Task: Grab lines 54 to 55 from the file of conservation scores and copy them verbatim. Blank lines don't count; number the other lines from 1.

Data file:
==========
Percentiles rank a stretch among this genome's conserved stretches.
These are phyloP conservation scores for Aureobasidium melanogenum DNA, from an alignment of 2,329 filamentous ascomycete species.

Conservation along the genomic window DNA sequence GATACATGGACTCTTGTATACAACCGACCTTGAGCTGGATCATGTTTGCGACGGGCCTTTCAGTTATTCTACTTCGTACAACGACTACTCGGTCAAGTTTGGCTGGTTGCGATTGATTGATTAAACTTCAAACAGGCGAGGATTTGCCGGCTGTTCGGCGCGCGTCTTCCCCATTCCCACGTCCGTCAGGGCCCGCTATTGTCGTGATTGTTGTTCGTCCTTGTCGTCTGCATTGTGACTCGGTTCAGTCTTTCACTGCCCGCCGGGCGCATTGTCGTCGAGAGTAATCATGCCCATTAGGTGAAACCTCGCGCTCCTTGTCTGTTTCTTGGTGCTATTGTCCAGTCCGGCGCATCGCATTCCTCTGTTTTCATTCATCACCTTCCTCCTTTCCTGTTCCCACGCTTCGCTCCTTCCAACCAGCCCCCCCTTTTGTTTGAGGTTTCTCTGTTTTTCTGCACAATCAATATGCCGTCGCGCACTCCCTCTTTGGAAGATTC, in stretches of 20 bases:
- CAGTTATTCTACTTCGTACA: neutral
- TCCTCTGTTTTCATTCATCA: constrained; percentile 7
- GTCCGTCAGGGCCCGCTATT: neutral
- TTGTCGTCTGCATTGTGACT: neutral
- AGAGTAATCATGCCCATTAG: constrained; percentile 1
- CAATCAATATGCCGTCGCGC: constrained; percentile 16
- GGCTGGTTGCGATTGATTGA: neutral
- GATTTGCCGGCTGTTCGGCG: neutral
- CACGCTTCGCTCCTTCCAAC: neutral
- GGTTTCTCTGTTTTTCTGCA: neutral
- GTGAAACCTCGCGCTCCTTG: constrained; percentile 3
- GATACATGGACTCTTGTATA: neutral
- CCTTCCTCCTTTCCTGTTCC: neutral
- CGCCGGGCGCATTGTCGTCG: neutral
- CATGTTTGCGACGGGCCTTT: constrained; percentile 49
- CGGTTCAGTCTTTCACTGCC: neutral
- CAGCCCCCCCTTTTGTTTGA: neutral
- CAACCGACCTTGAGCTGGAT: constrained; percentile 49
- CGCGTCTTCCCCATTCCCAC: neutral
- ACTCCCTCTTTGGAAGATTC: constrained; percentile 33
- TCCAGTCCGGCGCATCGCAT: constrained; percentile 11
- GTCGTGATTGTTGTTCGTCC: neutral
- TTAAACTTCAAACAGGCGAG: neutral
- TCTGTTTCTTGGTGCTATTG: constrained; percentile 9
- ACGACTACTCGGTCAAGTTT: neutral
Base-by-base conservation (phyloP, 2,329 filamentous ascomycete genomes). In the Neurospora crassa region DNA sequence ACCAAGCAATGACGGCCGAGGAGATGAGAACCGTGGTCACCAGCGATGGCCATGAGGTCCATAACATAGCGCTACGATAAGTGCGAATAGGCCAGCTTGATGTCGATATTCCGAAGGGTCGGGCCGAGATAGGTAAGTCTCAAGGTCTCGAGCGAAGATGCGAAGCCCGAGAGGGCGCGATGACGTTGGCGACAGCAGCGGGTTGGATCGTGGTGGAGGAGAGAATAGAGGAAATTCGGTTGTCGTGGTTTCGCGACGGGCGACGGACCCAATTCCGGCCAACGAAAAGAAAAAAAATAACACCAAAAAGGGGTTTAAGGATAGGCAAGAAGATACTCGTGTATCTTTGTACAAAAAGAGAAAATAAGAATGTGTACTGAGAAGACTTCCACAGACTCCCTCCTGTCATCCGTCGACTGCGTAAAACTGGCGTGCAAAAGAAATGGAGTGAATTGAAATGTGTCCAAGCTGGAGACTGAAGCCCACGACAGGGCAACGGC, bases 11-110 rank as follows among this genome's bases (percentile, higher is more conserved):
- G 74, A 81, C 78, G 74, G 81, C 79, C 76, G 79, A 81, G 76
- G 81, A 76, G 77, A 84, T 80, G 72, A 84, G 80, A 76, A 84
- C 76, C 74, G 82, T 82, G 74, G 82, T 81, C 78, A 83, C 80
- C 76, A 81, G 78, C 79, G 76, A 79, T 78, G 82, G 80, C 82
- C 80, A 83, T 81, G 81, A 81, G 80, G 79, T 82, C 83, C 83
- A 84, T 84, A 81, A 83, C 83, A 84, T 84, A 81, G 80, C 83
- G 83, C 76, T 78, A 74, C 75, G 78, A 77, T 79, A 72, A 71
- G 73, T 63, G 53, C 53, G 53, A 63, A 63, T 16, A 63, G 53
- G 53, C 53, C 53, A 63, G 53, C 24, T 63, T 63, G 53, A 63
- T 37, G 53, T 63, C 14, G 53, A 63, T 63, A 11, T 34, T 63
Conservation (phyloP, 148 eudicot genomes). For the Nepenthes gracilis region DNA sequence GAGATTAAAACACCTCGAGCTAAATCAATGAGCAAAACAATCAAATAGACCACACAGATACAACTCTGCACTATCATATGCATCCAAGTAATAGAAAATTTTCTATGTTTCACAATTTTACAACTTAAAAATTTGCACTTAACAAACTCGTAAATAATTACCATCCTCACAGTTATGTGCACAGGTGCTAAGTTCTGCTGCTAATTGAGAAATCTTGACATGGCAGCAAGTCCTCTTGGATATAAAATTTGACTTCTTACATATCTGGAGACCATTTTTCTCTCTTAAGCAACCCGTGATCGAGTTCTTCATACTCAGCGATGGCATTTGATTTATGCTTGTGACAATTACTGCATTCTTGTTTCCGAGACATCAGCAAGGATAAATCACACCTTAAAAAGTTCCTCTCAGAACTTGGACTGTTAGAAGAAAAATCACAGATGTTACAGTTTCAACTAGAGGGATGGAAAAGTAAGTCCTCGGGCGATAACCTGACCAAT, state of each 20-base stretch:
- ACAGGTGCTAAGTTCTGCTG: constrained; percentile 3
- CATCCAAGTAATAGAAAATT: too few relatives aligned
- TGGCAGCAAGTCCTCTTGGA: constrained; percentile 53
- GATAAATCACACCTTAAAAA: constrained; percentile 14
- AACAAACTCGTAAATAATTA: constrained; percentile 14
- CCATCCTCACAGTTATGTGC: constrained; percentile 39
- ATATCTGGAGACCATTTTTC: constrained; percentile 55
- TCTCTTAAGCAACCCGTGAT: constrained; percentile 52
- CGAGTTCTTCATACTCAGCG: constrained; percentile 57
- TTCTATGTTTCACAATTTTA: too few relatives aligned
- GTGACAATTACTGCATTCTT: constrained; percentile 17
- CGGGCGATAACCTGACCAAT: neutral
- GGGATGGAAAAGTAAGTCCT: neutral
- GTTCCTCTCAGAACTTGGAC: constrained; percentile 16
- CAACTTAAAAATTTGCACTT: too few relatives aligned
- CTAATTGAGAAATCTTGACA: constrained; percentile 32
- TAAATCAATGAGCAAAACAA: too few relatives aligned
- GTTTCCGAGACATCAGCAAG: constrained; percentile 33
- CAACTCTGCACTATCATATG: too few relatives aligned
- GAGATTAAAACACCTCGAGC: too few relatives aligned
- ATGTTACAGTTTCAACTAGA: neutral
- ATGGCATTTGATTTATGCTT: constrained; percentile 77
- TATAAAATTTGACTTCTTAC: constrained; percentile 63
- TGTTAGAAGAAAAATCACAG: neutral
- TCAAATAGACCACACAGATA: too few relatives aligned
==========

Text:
- GTTCCTCTCAGAACTTGGAC: constrained; percentile 16
- CAACTTAAAAATTTGCACTT: too few relatives aligned